My high school art teacher has been on my mind, Mrs. Forsyth. Mrs. Forsyth sparked something in me. She wore Marimekko dresses and lectured us on how to wear clothes so the fabric had the proper drape. She introduced me to early and mid-20th century European and American artists, work that continues to inspire.
I’ve studied drawing and painting with a number of teachers in Minneapolis and in the Boston area. Joy Dai Buell, of Gloucester, persuaded me to give up watercolor for acrylic and taught me how to get brilliant color and texture from acrylic paints. Jon Imber invited me to join his Stonington, ME Workshop just a year before his death in 2014. The brief time I had with him inspired my current practice and subject matter.
Outside of painting, much of my creative life is expressed in words. Words travel across the page, acquiring meaning with their forward motion. Paintings, instead, stand still. The difference interests me. To stand before a painting is to be drawn in.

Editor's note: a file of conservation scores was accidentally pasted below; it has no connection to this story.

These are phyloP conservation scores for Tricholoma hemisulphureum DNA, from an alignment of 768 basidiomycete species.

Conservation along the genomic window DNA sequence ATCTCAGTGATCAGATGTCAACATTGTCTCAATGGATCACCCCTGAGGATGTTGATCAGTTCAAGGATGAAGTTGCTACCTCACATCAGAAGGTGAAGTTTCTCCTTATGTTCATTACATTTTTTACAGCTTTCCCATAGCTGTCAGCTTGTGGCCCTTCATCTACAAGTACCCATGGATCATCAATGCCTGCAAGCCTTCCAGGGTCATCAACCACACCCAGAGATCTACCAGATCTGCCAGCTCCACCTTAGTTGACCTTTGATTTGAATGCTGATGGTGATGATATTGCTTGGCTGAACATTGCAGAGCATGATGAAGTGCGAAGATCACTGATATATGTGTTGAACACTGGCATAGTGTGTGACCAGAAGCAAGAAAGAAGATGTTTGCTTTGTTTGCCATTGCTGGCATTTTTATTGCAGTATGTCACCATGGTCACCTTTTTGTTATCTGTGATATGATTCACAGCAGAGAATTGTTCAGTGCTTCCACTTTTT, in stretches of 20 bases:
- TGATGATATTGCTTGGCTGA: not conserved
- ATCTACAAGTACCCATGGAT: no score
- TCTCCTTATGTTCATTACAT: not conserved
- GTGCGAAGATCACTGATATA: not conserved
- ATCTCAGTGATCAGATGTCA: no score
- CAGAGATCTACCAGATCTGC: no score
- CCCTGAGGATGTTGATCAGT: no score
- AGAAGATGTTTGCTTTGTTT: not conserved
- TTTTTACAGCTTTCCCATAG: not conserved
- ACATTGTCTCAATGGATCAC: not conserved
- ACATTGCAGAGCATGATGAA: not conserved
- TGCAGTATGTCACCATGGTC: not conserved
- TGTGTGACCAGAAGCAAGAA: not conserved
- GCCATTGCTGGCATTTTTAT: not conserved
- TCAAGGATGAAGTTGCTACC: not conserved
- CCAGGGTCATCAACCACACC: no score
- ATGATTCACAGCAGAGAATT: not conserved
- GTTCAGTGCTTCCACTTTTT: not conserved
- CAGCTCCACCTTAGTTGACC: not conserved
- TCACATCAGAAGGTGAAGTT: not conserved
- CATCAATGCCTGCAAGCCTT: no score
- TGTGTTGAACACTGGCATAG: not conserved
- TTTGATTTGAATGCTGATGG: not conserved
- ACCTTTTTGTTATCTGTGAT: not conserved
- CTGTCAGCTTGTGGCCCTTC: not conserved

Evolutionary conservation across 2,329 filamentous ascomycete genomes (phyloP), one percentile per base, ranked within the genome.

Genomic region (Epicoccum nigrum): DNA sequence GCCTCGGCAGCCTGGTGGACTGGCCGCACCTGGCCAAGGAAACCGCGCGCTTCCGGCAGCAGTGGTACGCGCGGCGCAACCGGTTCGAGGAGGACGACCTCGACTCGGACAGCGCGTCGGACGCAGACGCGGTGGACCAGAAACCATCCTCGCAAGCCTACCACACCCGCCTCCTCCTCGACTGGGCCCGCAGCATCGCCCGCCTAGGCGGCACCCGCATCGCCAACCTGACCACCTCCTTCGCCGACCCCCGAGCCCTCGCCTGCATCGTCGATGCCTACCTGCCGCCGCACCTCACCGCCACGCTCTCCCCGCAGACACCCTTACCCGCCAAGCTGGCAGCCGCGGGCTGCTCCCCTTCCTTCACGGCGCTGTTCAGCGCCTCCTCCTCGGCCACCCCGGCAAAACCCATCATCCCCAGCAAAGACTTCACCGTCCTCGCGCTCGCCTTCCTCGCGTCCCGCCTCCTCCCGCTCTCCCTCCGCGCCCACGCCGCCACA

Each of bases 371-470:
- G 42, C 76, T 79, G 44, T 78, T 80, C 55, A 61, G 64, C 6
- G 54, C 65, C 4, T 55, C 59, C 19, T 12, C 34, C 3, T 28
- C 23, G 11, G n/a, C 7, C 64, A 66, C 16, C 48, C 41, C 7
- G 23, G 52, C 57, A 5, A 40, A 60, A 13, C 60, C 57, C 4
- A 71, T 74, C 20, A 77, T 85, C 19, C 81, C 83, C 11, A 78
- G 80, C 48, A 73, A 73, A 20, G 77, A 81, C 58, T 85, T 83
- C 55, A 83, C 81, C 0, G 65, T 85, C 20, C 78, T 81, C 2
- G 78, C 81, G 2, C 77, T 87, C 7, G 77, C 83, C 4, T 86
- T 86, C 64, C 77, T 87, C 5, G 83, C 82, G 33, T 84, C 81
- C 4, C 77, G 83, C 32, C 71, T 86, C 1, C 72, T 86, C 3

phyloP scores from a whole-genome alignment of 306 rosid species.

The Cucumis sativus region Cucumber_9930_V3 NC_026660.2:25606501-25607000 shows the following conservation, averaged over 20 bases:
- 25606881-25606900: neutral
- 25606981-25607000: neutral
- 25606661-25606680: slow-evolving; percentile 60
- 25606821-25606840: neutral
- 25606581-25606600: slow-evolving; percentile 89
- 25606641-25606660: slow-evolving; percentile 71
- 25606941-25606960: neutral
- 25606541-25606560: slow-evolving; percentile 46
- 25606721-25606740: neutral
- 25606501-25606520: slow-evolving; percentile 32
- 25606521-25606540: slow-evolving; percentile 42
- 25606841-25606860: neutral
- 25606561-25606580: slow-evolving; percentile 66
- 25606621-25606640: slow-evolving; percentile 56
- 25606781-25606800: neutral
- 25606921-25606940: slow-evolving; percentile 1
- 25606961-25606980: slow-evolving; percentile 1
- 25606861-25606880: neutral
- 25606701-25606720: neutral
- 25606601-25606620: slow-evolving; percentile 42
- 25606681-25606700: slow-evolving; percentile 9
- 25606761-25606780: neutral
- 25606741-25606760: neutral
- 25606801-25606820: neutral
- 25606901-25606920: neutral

My paintings are a form of journaling. They evolve from the psychological and emotional experience of a given moment. I spend a lot of time in the woods, so often the paintings are woodland scenes. But as seasons and moods change I might suddenly shift to a different subject, a different palette and rhythm. The whole of my work has coherence as a record of passing time.
I work with heavy bodied acrylic paint thinned and kept wet with an open medium. Lately I have been working on polished wood panels in a square format. This combination of hard surface and flexible paint allows me to work the painting hard, adding paint, taking it away, adding again. Collage elements or pencil marks sometimes find their way into the image. Painting can be a struggle and sometimes the best paintings put up quite a fight.
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